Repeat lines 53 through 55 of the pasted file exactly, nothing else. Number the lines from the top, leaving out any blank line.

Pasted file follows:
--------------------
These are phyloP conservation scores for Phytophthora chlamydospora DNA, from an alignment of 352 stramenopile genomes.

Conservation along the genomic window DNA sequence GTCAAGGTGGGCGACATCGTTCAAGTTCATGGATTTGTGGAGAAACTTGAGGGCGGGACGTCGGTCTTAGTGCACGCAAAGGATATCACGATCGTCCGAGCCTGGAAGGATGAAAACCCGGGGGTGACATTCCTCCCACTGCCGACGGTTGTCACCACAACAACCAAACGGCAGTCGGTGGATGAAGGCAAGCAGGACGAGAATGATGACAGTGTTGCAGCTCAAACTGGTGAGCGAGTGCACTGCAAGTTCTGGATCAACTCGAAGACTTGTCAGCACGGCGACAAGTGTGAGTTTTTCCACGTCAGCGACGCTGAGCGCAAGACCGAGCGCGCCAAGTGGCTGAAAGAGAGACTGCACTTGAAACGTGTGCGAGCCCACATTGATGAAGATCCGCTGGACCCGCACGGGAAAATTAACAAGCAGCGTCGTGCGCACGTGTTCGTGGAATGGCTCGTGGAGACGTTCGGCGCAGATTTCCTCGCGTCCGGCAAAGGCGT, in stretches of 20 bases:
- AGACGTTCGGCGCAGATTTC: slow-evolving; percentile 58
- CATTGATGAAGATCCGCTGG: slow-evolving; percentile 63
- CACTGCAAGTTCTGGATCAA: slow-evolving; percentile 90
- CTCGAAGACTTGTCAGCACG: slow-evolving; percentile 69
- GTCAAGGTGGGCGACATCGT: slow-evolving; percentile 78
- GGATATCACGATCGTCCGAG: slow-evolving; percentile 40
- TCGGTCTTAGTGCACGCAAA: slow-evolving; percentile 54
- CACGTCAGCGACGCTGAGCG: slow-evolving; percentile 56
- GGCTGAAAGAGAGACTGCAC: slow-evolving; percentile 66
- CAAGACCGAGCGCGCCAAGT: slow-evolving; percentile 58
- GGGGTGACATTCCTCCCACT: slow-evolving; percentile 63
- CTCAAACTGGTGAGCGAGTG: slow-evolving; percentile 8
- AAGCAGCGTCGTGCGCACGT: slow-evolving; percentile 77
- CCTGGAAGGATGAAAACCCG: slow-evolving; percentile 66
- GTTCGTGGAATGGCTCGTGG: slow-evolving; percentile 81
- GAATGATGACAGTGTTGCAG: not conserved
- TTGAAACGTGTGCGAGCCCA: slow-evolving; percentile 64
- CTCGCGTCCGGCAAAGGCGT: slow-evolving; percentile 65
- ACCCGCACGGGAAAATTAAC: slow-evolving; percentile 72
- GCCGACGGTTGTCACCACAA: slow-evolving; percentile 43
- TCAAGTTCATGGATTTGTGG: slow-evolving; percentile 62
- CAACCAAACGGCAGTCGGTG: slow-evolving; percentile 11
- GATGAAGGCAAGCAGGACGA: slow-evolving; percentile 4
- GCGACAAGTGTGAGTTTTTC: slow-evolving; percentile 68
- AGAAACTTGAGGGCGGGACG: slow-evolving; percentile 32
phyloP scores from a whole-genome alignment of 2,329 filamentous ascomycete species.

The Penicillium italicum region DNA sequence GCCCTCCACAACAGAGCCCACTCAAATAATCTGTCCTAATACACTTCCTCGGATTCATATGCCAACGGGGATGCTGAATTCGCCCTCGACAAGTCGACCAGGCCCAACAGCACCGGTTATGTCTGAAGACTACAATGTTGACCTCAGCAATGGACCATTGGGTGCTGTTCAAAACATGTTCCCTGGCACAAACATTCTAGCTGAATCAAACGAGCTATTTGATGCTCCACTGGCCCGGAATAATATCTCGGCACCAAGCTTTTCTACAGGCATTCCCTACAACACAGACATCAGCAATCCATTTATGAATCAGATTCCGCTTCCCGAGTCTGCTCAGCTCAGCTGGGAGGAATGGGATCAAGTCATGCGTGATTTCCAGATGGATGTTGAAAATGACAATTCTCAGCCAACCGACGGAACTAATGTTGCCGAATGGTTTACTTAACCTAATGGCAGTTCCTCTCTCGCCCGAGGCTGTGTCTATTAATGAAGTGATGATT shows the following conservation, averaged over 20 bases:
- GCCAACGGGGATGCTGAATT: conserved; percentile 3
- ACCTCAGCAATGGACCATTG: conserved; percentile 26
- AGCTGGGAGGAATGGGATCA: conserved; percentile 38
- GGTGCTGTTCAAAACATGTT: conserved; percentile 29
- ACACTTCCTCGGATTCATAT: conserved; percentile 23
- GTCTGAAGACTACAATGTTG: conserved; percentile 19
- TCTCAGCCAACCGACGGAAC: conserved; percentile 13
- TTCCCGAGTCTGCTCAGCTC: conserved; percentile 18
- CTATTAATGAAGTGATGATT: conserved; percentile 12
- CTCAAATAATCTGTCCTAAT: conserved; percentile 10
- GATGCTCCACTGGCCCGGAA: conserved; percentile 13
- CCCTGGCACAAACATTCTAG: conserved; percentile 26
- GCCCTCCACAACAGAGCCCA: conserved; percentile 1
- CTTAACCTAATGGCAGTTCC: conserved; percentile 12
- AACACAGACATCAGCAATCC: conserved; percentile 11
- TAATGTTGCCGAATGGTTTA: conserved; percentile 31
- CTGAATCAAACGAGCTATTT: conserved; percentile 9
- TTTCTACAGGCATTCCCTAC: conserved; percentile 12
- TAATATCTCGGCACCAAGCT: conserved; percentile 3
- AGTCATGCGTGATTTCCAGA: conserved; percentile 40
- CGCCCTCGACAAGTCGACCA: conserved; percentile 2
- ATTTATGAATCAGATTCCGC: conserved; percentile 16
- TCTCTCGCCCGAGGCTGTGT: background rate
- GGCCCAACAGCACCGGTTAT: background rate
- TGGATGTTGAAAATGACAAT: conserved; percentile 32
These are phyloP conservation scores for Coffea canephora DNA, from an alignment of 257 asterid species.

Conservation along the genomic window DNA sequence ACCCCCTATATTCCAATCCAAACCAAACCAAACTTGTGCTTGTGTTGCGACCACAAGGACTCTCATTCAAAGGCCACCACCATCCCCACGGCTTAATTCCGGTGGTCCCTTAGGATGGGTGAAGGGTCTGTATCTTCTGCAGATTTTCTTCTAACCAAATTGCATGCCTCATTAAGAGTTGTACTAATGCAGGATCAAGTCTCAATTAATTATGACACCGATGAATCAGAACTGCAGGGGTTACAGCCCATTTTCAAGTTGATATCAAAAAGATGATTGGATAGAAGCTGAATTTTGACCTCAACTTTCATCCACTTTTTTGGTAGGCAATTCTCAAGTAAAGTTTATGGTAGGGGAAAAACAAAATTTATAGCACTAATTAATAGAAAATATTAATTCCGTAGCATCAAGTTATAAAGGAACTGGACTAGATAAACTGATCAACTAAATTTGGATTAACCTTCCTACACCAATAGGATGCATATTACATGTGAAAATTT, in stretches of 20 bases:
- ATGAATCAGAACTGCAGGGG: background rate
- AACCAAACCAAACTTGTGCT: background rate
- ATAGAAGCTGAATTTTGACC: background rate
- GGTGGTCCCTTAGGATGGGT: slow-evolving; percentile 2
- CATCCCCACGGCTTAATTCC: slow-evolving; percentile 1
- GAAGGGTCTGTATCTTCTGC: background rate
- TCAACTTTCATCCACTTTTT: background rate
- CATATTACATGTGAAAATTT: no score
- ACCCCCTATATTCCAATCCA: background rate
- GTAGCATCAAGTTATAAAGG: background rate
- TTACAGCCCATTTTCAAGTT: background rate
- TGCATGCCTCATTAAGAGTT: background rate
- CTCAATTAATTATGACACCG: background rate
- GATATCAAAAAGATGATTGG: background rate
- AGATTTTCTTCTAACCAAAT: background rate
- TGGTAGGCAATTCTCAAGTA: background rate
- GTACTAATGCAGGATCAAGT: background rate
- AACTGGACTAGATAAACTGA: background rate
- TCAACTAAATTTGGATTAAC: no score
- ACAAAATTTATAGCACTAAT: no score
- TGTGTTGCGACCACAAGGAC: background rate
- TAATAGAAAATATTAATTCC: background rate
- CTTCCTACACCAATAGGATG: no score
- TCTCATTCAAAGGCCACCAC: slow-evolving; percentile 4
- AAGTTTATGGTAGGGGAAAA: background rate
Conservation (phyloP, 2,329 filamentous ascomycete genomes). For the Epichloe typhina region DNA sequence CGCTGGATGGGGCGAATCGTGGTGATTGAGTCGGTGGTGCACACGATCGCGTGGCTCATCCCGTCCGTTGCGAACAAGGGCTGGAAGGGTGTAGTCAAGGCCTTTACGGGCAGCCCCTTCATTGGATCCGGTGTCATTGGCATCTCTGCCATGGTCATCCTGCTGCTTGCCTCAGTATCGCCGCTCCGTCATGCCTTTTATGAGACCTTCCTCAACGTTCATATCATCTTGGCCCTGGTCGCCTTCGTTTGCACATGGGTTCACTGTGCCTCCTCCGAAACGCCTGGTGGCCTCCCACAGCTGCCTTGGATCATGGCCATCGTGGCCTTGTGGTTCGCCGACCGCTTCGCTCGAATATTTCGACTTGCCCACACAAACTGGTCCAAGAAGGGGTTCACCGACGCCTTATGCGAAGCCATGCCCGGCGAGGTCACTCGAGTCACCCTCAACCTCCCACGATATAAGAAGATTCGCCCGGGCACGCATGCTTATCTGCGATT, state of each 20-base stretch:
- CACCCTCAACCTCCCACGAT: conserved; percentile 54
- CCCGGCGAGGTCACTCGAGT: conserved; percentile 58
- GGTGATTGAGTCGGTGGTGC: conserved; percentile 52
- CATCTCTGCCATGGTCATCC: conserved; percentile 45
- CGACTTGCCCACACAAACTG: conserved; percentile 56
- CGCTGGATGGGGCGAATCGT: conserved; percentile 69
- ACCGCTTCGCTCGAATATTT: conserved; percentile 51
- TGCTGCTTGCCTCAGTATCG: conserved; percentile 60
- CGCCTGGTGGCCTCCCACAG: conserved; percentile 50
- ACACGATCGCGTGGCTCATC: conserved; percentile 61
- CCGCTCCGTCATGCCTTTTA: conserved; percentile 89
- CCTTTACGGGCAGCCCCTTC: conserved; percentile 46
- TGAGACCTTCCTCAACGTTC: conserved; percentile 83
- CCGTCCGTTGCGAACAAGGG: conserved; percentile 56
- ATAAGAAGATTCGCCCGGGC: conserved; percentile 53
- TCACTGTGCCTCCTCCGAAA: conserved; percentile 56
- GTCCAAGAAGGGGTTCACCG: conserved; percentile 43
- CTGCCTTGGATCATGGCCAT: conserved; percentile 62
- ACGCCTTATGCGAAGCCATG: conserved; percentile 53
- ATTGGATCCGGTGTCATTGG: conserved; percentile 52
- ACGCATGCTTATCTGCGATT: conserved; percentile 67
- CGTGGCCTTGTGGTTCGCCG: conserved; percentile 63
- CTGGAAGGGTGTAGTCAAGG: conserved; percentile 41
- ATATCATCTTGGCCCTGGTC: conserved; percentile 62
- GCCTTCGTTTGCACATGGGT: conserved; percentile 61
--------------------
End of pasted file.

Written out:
- GGCCCAACAGCACCGGTTAT: background rate
- TGGATGTTGAAAATGACAAT: conserved; percentile 32
These are phyloP conservation scores for Coffea canephora DNA, from an alignment of 257 asterid species.